Clathrus archeri (Berk,) Dring Syn Anthurus archeri (Berk.) E. Fisher. Tintahalgomba, Tintenfischpilz, Octopus Stinkhorn. Fruit body growing from an egg shaped whitish volva 5 x 4cm, breaking into 4-8 starfish-like arms up to 10cm long, red to pink with the olivaceous-black spore bearing material on the inner side, odour strong and fetid with a hint of radish. Spores olive-brown average 5 x 2um. Habitat gardens and leaf litter. A native Australian fungus that is now found in both north America and Europe in warmer areas. Thanks to Geoffrey Kibby for the first photograph and to Mark Hampton for the second and Robert Corbyn for the third.
Inedible
Rhizopogon luteolus Fr. Gelbliche Barttr?ffel, S?rg?s istr?ngos-?lp?feteg, Rhizopogon jaun?tre, Yellow False Truffle. Fruit body 1.5?5cm across, ovate to globose, whitish at first then dirty ochre-yellow, finally olive brown covered in tawny mycelial strands, outer wall thick and tough. Gleba olivaceous at maturity. Spores olivaceous, oblong-elliptical, 7?10?2.5?3.5m. Habitat sandy conifer woods. Season autumn. Rare but less so in Scottish pine woods. Not edible. Found In Europe.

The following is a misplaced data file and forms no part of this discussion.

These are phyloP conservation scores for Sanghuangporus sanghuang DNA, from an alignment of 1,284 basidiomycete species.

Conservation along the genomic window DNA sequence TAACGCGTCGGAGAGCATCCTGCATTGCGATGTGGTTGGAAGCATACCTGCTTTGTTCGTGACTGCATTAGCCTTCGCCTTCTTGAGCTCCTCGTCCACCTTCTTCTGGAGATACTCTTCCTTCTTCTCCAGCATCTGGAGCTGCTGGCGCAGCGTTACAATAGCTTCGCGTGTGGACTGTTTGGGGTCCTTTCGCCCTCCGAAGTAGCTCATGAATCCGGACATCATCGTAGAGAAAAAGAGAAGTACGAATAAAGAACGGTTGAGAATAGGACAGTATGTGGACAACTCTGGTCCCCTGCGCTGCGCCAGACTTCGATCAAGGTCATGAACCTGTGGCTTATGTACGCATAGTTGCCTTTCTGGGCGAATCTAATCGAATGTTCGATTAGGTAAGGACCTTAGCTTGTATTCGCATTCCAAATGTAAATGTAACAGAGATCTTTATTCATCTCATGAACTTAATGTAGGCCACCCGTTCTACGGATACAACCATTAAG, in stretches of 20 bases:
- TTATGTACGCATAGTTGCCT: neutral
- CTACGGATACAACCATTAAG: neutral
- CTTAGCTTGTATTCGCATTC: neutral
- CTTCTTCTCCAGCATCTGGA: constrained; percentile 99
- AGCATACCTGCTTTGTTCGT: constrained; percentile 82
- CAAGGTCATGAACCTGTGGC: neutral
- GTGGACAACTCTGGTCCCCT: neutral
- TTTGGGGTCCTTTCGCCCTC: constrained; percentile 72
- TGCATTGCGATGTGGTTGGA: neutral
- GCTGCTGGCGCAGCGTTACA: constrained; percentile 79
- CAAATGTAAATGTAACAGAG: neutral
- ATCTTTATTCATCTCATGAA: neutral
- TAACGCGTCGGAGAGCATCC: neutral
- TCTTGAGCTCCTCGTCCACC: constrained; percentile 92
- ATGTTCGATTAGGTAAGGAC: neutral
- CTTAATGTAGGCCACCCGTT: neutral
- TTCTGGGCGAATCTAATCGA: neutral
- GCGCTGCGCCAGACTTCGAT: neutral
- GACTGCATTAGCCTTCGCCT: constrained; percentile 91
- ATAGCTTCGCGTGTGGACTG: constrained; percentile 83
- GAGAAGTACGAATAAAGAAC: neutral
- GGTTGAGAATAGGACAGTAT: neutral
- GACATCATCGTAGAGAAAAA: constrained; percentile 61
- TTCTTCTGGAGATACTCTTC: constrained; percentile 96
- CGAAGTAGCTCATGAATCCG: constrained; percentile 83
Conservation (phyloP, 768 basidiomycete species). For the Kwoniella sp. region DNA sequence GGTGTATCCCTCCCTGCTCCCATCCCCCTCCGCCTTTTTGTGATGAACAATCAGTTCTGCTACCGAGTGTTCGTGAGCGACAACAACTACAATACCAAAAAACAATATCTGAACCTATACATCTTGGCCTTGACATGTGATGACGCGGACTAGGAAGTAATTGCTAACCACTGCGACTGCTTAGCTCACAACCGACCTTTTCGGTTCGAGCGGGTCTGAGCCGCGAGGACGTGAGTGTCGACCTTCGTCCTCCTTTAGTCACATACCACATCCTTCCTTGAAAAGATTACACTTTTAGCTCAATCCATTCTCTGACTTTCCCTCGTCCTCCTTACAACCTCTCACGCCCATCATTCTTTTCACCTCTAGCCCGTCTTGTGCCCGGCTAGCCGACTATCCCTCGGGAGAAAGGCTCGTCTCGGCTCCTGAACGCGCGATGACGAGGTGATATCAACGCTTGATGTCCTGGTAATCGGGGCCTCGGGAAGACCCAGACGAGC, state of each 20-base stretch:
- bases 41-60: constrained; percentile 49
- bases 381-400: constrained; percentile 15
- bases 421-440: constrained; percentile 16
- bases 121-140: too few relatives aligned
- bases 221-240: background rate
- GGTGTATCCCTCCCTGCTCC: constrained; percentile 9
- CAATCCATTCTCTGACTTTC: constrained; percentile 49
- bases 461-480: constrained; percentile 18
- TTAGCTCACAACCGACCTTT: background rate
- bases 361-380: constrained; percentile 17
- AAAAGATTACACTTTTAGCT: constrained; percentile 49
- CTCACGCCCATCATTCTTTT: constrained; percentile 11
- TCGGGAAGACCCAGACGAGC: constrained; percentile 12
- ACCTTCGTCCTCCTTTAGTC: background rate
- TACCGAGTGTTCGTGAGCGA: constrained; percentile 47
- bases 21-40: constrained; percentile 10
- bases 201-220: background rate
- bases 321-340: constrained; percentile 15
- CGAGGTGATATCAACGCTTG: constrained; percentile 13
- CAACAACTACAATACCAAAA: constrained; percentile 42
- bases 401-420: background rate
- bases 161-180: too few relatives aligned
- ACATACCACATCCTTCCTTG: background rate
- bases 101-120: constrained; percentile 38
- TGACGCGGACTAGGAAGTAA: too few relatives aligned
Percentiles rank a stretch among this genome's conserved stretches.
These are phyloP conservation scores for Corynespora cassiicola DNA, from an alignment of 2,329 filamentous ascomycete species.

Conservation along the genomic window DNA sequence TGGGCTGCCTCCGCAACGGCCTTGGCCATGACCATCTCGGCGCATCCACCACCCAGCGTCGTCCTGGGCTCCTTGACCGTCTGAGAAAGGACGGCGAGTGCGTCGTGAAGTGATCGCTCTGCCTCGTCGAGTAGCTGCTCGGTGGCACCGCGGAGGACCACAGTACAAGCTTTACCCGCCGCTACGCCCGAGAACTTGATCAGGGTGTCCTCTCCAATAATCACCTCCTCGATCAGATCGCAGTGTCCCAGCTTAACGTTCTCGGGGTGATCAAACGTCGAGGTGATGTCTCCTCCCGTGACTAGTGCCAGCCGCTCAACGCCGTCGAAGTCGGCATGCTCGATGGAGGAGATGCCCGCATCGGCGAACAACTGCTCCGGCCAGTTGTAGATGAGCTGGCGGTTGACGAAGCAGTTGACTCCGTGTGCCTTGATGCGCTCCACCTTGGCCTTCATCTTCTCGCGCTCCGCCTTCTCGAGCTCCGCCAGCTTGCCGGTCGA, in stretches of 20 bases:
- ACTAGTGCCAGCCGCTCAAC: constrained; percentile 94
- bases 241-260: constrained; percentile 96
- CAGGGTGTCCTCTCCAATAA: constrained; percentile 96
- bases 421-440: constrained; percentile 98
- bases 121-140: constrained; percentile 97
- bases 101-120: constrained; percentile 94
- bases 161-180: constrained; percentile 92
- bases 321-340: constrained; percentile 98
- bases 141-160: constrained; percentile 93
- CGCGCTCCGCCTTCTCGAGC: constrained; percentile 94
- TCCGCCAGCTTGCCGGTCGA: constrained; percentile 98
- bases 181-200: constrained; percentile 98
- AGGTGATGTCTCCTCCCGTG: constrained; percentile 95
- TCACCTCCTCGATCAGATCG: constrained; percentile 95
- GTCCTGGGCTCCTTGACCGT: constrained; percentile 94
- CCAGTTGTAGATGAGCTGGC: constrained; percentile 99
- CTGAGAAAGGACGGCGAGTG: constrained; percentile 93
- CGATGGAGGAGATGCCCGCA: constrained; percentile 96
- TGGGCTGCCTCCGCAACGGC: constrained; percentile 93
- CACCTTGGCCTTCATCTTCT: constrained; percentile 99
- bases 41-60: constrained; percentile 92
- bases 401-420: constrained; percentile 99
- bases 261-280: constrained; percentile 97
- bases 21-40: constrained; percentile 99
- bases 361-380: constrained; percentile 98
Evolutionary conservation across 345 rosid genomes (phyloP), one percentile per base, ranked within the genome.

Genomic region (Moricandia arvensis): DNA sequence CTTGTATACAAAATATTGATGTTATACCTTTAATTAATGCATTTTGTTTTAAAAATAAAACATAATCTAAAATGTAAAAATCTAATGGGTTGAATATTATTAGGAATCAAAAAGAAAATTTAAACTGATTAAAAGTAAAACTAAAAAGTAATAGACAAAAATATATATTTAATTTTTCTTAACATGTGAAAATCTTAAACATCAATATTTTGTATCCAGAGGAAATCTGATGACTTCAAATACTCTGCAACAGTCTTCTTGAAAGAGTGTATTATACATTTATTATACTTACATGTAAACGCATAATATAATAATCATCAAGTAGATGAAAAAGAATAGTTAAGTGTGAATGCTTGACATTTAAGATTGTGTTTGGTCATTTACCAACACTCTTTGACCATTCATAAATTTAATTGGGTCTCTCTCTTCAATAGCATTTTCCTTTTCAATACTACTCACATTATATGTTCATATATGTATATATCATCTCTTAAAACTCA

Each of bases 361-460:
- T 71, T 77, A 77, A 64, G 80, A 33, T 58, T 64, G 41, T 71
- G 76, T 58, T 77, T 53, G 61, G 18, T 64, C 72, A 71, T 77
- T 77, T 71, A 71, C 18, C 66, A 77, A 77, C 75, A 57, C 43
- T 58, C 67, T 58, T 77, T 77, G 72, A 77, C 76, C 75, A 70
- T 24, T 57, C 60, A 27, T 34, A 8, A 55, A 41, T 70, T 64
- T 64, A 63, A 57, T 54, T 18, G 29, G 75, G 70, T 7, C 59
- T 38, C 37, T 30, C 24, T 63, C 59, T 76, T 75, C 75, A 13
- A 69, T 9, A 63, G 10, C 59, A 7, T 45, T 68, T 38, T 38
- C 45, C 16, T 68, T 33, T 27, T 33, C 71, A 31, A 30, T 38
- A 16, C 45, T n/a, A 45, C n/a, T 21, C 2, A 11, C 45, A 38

Inedible
Clathrus ruber Mich.: Pers. Syn. Clathrus cancellatus. Kos?rkagomba Basket Stinkhorn. Fruit body egg shaped, white to greyish at first then the volva bursting open to show a orange-red lattice, 10 x 6cm. spongy and rather brittle in texture, the greenish black spore baring material is on the inside of the lattice, odour, strong, fetid, attractive to flies. The mycelium commonly forms into ?rooting? rhizomorphs. Spores 4.5 ?5.5 x x2-2.5um olive-brown. Habitat gardens and rubbish heaps. Throughout Europe, rare in the north, reported and seemingly becoming more common in north America. Not edible. The two latest images were sent to me by Sheri from South Florida USA. The one just breaking out of the 'egg@ came from Ronnie Plews in France.
Edible